“We don’t need any more crowds!” Dan pointed at the presently crowded street. “I’ve never seen White Haven so busy. It’s freaky.”

He was right, Avery reflected as she watched the groups of families and friends meander in and out of shops. “That’s Ghost OPS’s fault.”

“I saw Ben on the news again last night. They’re getting a lot of publicity lately. I knew posting those videos of the ghostly giants on their website was insanity.”

“That is what their website is for!” Avery pointed out, quickly changing the subject as a customer brought a couple of books to their counter. With a cheerful smile and polite chat, she completed the sale and waved her through the door. “And to be honest, all it’s doing is adding to the White Haven mystique. It just means that more of Cornwall is affected now, too, and that’s great for everyone.”

Dan scratched his head, perplexed. “I suppose so. Cornwall needs the cash the visitors bring, but the roads are jam-packed.”

“Can’t have one without the other, unfortunately. And besides, the visitors love it. It must be working well for Rupert’s business, too.”

White Haven Occult Tours had increased the numbers of groups over the past few weeks with the arrival of the summer holidays, and now most days, especially evenings, Rupert and his wife, Charlotte, were seen escorting their patrons along White Haven’s streets.

“And how’s it going with your group now?” Dan asked, emphasis on the word ‘group,’ and she knew he meant the Cornwall Coven.

“To be honest, I haven’t heard anything from anyone for a week or so. I think we’re all just glad to return to some sort of normalcy. Besides, we’ll catch up next week for Lughnasadh at Rasmus’s. We’re all keen to move on after the solstice celebrations.” She didn’t need to elaborate. Dan knew exactly what she meant after Maria, Zane, and Lowen’s deaths from a few weeks before. “And,” she forced a smile at Dan, “I am enjoying normal life, with no weird occurrences.”

“Yeah, yeah. Apart from Alex’s vision and your ominous card reading.”

“Oh, shut up! We changed the subject.”

“It’s hard to forget, Avery! I was hoping for an uneventful summer.”

“So was I. I didn’t even want to read the cards last night.” After the horrible betrayal in the Cornwall Coven, Avery wanted to live in ignorant bliss. “Of course, I had to, and I’ll read them again later.” She changed the subject again. “Oh, Sally is back!”

Sally, the bookshop’s manager and Avery’s oldest friend, arrived at the counter looking flushed as she placed their iced coffees and cakes on the counter. “Bloody hell, it’s barely eleven, and it’s boiling. I’m not sure how iced those coffees will be anymore.”

Dan was already lifting his to his lips. “It’s the caffeine and sugar I need.”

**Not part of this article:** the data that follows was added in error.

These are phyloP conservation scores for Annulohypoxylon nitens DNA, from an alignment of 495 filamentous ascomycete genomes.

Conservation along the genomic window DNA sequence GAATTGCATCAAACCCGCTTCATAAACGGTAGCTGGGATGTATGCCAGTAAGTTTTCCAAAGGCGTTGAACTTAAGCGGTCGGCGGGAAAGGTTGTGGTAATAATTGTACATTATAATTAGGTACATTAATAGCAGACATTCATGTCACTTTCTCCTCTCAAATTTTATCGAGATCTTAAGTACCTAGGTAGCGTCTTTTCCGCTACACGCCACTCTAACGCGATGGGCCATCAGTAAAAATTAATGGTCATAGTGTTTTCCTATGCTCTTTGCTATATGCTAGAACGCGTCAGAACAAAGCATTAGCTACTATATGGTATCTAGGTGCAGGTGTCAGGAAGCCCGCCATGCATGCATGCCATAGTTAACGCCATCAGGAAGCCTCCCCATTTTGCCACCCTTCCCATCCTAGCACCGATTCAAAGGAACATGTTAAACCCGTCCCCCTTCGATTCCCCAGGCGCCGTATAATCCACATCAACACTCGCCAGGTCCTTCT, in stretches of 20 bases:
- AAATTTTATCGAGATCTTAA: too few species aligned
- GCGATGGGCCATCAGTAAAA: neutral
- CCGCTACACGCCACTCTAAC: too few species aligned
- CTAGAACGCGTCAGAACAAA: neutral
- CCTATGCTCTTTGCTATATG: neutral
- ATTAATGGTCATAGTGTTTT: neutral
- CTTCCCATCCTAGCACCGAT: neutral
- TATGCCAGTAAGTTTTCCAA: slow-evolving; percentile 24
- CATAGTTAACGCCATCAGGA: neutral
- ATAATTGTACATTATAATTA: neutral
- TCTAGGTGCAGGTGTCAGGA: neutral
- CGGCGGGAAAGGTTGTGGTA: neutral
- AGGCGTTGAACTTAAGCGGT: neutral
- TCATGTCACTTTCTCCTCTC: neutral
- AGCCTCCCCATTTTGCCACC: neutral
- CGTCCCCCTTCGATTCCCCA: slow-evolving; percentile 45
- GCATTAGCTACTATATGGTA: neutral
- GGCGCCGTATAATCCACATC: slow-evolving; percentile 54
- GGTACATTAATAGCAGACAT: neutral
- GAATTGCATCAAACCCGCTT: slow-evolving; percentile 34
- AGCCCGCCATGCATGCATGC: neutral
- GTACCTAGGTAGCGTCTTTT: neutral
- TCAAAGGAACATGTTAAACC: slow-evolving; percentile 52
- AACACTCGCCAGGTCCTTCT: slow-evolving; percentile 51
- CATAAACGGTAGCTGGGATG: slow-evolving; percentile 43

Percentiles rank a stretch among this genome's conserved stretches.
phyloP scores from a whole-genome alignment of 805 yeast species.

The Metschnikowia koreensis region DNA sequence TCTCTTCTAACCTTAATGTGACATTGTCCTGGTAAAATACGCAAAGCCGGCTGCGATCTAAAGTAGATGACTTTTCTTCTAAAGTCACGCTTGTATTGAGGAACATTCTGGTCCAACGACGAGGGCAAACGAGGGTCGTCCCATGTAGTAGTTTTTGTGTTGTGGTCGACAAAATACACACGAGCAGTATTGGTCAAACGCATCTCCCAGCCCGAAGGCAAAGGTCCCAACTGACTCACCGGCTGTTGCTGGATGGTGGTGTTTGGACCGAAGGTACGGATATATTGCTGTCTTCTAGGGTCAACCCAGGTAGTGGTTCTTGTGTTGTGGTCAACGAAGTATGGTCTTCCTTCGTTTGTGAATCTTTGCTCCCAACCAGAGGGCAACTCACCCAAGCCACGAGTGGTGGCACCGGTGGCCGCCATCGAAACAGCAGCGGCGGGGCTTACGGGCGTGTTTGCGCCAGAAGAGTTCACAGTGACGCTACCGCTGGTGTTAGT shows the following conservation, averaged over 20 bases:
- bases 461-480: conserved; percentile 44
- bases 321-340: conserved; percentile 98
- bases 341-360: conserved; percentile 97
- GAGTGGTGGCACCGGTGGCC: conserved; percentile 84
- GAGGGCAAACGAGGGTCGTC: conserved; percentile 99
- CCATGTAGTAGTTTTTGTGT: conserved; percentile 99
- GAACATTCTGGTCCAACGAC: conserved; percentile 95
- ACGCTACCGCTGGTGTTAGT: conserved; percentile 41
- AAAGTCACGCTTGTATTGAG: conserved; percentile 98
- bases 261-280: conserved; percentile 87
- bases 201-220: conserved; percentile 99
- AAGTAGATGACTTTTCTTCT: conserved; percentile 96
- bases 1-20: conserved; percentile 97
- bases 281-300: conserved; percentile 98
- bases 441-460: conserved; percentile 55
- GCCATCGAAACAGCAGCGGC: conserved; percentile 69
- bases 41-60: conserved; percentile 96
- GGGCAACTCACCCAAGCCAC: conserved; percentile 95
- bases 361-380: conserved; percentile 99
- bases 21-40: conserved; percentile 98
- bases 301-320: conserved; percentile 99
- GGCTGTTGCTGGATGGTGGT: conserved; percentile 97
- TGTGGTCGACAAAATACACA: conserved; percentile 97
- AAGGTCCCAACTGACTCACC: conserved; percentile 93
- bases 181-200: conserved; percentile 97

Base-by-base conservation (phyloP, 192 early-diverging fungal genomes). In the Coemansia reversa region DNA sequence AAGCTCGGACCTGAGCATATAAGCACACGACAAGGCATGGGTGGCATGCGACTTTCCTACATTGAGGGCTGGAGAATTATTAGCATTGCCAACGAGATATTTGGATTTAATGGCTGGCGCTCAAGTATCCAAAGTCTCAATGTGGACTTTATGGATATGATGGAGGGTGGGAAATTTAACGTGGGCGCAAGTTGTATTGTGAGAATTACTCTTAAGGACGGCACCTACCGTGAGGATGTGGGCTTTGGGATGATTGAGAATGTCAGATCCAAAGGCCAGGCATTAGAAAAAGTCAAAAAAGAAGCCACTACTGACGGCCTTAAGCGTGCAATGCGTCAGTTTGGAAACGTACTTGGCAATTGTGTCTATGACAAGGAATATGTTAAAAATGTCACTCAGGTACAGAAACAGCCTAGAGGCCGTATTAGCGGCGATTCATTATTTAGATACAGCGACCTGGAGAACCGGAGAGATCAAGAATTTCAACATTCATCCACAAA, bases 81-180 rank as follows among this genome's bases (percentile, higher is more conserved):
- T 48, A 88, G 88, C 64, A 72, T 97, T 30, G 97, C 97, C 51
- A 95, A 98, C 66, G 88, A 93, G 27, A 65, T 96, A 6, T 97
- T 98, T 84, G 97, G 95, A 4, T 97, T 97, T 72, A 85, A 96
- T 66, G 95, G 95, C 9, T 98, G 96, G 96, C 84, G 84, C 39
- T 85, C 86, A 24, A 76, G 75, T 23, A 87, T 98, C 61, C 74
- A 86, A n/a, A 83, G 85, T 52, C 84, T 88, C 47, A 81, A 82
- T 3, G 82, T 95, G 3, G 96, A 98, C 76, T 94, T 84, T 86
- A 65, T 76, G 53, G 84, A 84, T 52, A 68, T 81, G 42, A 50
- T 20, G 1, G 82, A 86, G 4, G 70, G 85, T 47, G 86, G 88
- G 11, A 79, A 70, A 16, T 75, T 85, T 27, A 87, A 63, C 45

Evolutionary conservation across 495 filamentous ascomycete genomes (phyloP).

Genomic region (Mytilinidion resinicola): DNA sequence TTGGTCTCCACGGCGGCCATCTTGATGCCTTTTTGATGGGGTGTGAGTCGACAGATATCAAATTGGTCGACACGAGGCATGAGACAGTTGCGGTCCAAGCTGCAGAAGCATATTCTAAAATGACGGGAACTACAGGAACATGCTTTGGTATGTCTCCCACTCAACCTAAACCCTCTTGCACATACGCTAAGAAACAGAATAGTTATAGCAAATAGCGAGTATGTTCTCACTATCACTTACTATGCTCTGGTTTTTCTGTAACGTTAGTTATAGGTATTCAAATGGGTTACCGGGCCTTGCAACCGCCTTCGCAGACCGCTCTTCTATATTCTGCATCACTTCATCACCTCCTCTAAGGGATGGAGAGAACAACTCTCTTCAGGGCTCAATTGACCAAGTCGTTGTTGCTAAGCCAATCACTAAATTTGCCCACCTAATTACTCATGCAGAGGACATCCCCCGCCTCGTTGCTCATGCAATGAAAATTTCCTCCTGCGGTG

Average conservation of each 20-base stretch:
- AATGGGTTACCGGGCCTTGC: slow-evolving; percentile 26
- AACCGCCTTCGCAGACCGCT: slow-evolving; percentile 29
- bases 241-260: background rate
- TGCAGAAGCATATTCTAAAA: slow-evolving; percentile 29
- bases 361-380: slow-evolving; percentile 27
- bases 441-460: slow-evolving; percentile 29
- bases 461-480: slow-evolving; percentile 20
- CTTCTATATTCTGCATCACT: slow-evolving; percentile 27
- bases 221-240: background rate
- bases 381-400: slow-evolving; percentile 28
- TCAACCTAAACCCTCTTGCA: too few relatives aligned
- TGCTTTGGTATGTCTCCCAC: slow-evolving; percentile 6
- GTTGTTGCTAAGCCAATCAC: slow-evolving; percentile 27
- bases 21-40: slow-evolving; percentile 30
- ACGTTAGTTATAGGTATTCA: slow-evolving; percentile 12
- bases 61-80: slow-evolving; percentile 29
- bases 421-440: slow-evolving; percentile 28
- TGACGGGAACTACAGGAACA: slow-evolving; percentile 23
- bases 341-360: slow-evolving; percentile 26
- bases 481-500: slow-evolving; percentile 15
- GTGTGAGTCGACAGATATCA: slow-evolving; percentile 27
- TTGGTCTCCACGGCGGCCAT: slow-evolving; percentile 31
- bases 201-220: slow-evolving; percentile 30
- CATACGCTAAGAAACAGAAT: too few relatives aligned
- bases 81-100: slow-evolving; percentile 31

Sally rolled her eyes. “Some things never change.”

“No, they don’t. Avery,” he nodded at her over his cup, “had a doom-laden tarot reading, and Alex has had a harrowing vision. She’s intending to read the cards again, but is clearly putting it off!”

Avery’s lips narrowed. “Tattle-tale! It might just be the heat.”

Sally’s eyes widened with worry. “Oh, no. And I’ve been enjoying the peace and quiet, too.”

“Honestly, Sally, I’m sure it’s nothing.”

“How’s Alex?”

“He seems fine. It was a shock to have a vision, but he dealt with it. He’s at work now.” He was at The Wayward Son, the pub he owned, and would have already opened up for the day.

Sally thrust her cup at her, along with one of the cakes she had bought. “Don’t put it off, Avery. Go and read the cards again.”

Knowing they were both right, but resenting them for it, Avery glared. “Fair enough. But it’s just the heat, and probably the after-effects of the storm.”

They didn’t answer, instead just looking at her knowingly, and she felt their eyes on her back as she left the shop and entered the stuffy back room. She opened windows as she progressed upstairs to her attic that doubled as her spell room. It was even hotter than the rest of the house, and she repeated her spell to lower the temperature.

At least it was blissfully quiet. The street sounds were muffled so high up, and she felt a calm steal over her. Once again, she questioned her reading. Was she imagining things? Had the weather affected Alex, and actually nothing was out of the ordinary?

Avery looked out of the rear dormer windows at the view of White Haven and the tumble of roofs heading down to the sea. The colour of the sky matched the sparkling blue of the sea, and it all melted together, becoming a milky white hue where they met at the horizon. But she was procrastinating. She sat at the worn wooden table and pushed the grimoires away, as well as bundles of herbs and candles, to make space for her tarot cards. She opened the box they were stored in, eyeing them warily before picking them up. Immediately, she felt a tingle of anticipation, as if they guarded secrets within.

The scent of incense wrapped around her, and she closed her eyes. Already the feeling was intensifying, and she couldn’t put it off any longer. She started to shuffle the cards.